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Posted at 5:15 PM ET, 12/10/2008

PM Update: Bye Bye Warmth, Hello Storm #2

By Ian Livingston

Cold rain arrives Thursday, ending as snow?

* The Science and Wonder of Snowflakes | Radar & More: Weather Wall *

Spotty showers today have been accompanied by near-record warmth in the low-to-mid 60s. Additional showers are possible this evening ahead of an approaching cold front, but rainfall amounts should generally be light where rain occurs. Winds will gust from the south prior to the front's arrival.

Tonight: A chance of showers continues as the cold front passes through this evening and then stalls just to our south. Rain may become steadier sometime between midnight and sunrise as the center of the next storm -- currently emerging from the Gulf of Mexico -- gets closer. Behind the front, winds from the north will drop overnight temperatures through the 40s.

Tomorrow: Thursday should feature heavier and more consistent rain compared to today, with many locations getting close to 1" (and some places more). It'll be much colder as well, with temperatures mostly steady in the upper 30s and low 40s, and winds from the north around 10 mph.

Tomorrow Night: By Thursday evening, areas north and west of D.C. may begin mixing with sleet, but surface temperatures should remain above freezing. Icing of roads due to sleet and possibly freezing rain should be restricted to areas far to the north and west, such as northern Frederick and northern Loudoun counties. The whole region could see the precipitation end as some snow toward morning as the storm pulls out.

At this time it appears any snow accumulations would be minor, with the greatest chance being north and west of D.C.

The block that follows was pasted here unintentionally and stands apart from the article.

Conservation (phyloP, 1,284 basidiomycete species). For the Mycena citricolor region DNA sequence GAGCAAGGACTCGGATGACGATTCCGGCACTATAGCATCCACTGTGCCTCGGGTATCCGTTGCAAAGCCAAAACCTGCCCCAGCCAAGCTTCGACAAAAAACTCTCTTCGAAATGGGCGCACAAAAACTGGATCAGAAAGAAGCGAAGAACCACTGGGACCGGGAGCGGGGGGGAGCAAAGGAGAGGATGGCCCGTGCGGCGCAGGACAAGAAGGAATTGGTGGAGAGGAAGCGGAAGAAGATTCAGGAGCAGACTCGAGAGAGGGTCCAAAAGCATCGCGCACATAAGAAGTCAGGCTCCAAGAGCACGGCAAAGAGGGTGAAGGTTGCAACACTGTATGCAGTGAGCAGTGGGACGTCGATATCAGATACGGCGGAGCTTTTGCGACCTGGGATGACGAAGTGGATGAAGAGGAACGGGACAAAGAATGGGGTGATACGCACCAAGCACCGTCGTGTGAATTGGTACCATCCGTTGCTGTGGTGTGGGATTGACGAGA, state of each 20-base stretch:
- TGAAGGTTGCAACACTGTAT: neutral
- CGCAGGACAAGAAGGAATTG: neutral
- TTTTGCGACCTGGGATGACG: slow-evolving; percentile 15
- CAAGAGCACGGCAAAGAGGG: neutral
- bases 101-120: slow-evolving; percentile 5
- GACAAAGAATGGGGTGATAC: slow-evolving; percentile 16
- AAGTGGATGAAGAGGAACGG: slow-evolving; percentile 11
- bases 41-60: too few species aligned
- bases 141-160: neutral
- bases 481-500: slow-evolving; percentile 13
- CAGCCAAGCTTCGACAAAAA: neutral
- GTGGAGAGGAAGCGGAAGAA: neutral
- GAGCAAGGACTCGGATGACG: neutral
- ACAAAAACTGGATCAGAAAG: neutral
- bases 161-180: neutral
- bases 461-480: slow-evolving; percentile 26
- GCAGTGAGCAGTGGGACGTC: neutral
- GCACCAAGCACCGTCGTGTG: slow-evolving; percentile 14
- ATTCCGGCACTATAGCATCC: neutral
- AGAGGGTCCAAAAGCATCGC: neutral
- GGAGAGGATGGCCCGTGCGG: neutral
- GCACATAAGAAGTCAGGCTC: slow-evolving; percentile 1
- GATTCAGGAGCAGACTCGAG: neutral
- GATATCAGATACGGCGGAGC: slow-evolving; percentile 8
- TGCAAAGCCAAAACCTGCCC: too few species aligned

See Dan Stillman's forecast through the weekend.

By Ian Livingston  | December 10, 2008; 5:15 PM ET
Categories:  Forecasts  
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Next: Snow in Houston and Galveston, Texas

Comments

Fog on the Potomac!

http://tinyurl.com/6naj2j

Posted by: pongr | December 10, 2008 3:52 PM | Report abuse

Do you guys believe that we will get that 1-2 inches of snow on the back-end as the models are showing? It usually doesn't happen around here.

Posted by: Snowman_In_Herndon | December 10, 2008 4:19 PM | Report abuse

Weren't forecasts calling for a lot of rain this afternoon? Looks like all we're going to get is a few sprinkles. This makes two days running I brought my umbrella to work for nothing.

I expect this pattern to hold with every predicted snowstorm this winter: the mountains will just hog all the precip and leave DC with bupkis.

Posted by: HenryFPotter | December 10, 2008 4:35 PM | Report abuse

18Z NAM shows the back end snow again...http://www.nco.ncep.noaa.gov/pmb/nwprod/analysis/namer/gfs/18/images/gfs_pcp_042l.gif Its been in multiple model runs, i'm starting to believe this is going to happen.

Posted by: Snowman_In_Herndon | December 10, 2008 4:52 PM | Report abuse

Welcome to winter in Washington everybody.

Posted by: wecndo | December 10, 2008 4:53 PM | Report abuse

Snowman_In_Herndon: I think you can judge by our language in the forecast above that we're not ready to commit to that yet. But we're certainly keeping a close eye on the possible scenarios as the storm pulls out late Thursday night into Friday morning.

HenryFPotter: There have been some showers here and there today -- so you were not wrong to bring the umbrella -- but overall not as widespread as we thought they might be. I don't think that'll be the case tomorrow, as you're likely to see some steady rain during the day no matter where you are in the metro area. As for yesterday, our forecasts here didn't call for more than a chance of some sprinkles in the afternoon.

Posted by: Dan-CapitalWeatherGang | December 10, 2008 4:56 PM | Report abuse

Snow from the back end of storms very seldom result in more than a dusting in the DC area. Areas farther N & W sometimes get a few inches. Don't see any big snows in the immediate future, 7-9 days out.

Posted by: VaTechBob | December 10, 2008 5:27 PM | Report abuse

LOOOOOL.


3-5 INCHES of snow in Jackson, MS on Thursday? Dang.

Posted by: wecndo | December 10, 2008 5:30 PM | Report abuse

I predict more global warming/climate change hysteria from faux-scientists for the next few years.

That is until the general public figures out that climate scientists are just about as scientific as political or social scientists.